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dusty2221
12-08-2010, 04:31 PM
Can someone point me in the right direction please? In redoing the stereo, I am adding a distribution block to split the power to all 4 amps. I am using 8g from the block to the amps for power, and believe I need to use 0 from the battery to the block. My question, all the fused blocks I have found offer two Og inputs to four 8g outputs. Is is necessary to use BOTH inputs, or will it function just fine using only 1?

Also, is 0g the recommended size to split to four 8g, or would 4g work jsut as well as the main power supply to the block?

Thanks

sandm
12-08-2010, 06:21 PM
personally, use 0 gauge, use only one, and make it a somewhat short lead. I used 0 and they are around 2.5ft total length from battery to dist. block, running 3 med-sized rockford fosgate power series amps. you don't need to use both sides.

MLA
12-08-2010, 06:32 PM
Most common blocks with two inputs are a BUSS style input, so filling both inputs is not always needed.

I like to use non-fused, also called ground distribution blocks, and then use a marine-rated manual-reset circuit breaker for the positive trunk line from the battery to the block.

The wire gauge will depend on the load it will carry and the length of the run.

cab13367
12-08-2010, 11:33 PM
Can someone point me in the right direction please? In redoing the stereo, I am adding a distribution block to split the power to all 4 amps. I am using 8g from the block to the amps for power, and believe I need to use 0 from the battery to the block. My question, all the fused blocks I have found offer two Og inputs to four 8g outputs. Is is necessary to use BOTH inputs, or will it function just fine using only 1?

Also, is 0g the recommended size to split to four 8g, or would 4g work jsut as well as the main power supply to the block?

Thanks

Dusty,

Please see the table in the link below. To answer to your question as to what gauge cable you should use for your input when using (4) 8 AWG outputs - you want the size of the input (cross-sectional area) to be equal to or greater than the cross sectional area of the (4) output cables added together. So according to the table, (1) 2 AWG cable has a cross sectional area that exceeds the cross sectional area of (4) 8 AWG cables so (1) 2 AWG cable is fine for your input assuming you have a relatively short run from the battery to the distribution block.

Hope that helps.

Al

http://en.wikipedia.org/wiki/American_wire_gauge

dusty2221
12-09-2010, 09:20 AM
Thanks guys. 2 is what I had wanted to use.

MLA
12-09-2010, 12:26 PM
The downside to the above rule-of-thumb from wiki, is that's its assuming that the 8ga is of adequate size for each amp to run from the block to the amp.

Depending on each amp's potential current draw, and the distance from the block to each amp, 8ga may or may not be sufficient. You may need 4ga, so this would change the whole equation.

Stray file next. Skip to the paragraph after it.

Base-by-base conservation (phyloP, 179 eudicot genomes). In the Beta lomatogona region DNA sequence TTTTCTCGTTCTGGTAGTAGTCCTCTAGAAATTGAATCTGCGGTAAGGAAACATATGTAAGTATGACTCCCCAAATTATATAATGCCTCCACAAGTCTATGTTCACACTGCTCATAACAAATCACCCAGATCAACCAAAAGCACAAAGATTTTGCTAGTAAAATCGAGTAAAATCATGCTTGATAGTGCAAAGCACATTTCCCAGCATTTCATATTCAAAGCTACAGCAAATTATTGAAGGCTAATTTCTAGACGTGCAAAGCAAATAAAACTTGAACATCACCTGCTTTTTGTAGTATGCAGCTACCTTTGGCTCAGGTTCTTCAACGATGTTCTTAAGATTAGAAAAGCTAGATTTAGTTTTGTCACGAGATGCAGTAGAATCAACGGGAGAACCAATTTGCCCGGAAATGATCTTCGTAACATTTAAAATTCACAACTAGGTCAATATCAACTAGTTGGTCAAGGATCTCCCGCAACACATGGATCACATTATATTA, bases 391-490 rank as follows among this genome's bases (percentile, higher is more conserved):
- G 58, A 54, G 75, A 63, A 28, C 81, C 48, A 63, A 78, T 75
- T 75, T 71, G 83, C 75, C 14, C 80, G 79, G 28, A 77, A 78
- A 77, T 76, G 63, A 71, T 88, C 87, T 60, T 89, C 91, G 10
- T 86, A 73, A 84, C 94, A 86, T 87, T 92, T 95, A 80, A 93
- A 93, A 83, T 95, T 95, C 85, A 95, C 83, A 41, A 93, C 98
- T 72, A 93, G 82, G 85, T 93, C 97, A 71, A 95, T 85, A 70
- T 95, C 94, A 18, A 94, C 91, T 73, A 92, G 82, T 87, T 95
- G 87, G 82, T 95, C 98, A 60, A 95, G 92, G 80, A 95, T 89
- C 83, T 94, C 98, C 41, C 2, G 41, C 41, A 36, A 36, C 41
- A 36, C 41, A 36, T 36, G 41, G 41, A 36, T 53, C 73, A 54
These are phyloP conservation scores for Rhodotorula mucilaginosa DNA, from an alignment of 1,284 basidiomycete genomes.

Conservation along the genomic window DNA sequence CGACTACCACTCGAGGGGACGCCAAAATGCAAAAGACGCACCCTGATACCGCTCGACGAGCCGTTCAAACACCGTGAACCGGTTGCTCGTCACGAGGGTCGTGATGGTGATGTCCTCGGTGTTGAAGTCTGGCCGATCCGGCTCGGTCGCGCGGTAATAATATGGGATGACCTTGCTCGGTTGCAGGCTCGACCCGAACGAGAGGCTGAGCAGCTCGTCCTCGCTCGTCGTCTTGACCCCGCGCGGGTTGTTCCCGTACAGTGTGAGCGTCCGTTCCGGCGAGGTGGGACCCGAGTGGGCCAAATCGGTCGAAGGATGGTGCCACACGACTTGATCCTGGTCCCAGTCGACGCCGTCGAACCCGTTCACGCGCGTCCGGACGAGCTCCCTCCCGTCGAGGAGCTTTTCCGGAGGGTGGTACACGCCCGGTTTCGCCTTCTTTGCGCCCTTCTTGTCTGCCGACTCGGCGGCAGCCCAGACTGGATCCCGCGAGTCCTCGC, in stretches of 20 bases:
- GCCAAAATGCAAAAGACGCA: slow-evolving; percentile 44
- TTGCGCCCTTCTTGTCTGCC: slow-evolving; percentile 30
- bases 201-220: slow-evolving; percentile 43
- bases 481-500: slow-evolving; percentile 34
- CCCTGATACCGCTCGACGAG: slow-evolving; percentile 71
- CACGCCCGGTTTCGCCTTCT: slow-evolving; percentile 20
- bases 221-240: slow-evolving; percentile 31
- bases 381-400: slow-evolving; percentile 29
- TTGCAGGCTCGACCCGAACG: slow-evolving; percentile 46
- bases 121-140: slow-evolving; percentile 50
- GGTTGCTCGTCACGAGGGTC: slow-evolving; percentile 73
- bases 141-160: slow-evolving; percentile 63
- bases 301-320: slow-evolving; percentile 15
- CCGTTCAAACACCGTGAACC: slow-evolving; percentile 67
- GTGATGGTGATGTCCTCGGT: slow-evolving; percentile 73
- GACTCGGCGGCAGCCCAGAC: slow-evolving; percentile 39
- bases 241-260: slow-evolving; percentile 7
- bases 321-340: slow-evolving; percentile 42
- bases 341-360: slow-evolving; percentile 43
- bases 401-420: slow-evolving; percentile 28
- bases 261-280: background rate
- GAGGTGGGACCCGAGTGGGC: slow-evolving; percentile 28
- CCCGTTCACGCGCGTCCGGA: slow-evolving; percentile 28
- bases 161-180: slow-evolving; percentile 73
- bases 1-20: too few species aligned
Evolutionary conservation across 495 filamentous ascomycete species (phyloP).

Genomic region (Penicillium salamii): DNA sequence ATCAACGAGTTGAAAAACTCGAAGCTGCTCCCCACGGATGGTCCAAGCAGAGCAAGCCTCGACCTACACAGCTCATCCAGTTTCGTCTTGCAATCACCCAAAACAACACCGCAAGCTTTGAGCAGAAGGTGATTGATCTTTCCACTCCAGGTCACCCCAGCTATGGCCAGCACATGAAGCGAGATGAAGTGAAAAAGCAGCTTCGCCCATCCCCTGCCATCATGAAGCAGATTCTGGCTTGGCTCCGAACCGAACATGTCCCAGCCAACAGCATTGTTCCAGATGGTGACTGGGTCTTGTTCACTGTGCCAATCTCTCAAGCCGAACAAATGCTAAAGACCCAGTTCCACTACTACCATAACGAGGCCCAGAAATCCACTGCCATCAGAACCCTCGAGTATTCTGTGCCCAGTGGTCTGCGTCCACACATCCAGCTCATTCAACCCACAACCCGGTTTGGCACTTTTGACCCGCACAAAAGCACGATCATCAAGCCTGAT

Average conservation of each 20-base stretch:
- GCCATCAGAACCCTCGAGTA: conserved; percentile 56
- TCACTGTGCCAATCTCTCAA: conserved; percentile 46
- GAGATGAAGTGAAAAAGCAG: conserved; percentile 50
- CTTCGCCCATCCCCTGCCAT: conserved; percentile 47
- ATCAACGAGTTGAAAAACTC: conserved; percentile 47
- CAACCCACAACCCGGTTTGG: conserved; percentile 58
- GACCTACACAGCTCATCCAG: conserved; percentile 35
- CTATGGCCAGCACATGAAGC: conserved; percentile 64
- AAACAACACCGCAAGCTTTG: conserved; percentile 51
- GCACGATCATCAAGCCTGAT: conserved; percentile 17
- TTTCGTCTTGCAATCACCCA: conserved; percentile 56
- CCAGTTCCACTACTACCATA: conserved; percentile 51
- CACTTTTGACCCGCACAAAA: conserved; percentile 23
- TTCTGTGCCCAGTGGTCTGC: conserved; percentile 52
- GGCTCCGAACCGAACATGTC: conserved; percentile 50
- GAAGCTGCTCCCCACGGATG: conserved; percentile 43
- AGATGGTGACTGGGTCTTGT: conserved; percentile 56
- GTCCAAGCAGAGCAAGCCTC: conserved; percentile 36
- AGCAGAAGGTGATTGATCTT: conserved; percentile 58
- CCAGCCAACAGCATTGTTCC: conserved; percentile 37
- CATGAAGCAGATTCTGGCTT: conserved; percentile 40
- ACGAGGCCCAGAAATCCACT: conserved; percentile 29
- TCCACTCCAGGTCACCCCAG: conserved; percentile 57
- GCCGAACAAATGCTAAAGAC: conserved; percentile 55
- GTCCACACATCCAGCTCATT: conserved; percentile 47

The wire ga chart I use has 8ga carrying up to 60A for a length of up to 5ft. In most installs, the amp will not be more then 5 ft from the distribution block . More then 60A or further then 5ft, you should step up to 4ga.

In the grand scheme of things, wire is inexpensive, so you would only be talking a few bucks more to step up to 4ga for all 4 amps. $.02

cab13367
12-09-2010, 03:00 PM
The downside to the above rule-of-thumb from wiki, is that's its assuming that the 8ga is of adequate size for each amp to run from the block to the amp.

Depending on each amp's potential current draw, and the distance from the block to each amp, 8ga may or may not be sufficient. You may need 4ga, so this would change the whole equation.

The wire ga chart I use has 8ga carrying up to 60A for a length of up to 5ft. In most installs, the amp will not be more then 5 ft from the distribution block . More then 60A or further then 5ft, you should step up to 4ga.

In the grand scheme of things, wire is inexpensive, so you would only be talking a few bucks more to step up to 4ga for all 4 amps. $.02

Agreed, and I was going on the assumption that Dusty had correctly sized the 8 AWG cables to the amp. I personally used 4 AWG.

MLA
12-09-2010, 03:22 PM
Agreed, and I was going on the assumption that Dusty had correctly sized the 8 AWG cables to the amp. I personally used 4 AWG.

I understood that and didn't mean for it to sound like I was calling you out :oops: and just wanted to add to that for others fallowing along.

Razzman
12-09-2010, 04:07 PM
I would use no less than 4 gauge to the amps. I've also used a short run 4 in from batt / two 4 out to amps many times with no adverse effects. In fact may current system running a Harpoon & ZX700.5 was wired that way and has plenty of power (until i gutted the entire system three weeks ago). What looks good on paper doesn't always reflect real world results.

Quality wire and cable is also important and as said KnuKonceptz (http://www.KnuKonceptz.com) is the best online source i've found. Been ordering from them for four years now and it's quality stuff.

sandm
12-09-2010, 04:10 PM
4awg here and 0 to the ground block. I figure that in a marine environment where the engine may not be running for extended periods of listening, give the amp the ability to draw all it can.

now in my truck, my old-school soundstream 405 is running on 8gauge and does just fine :)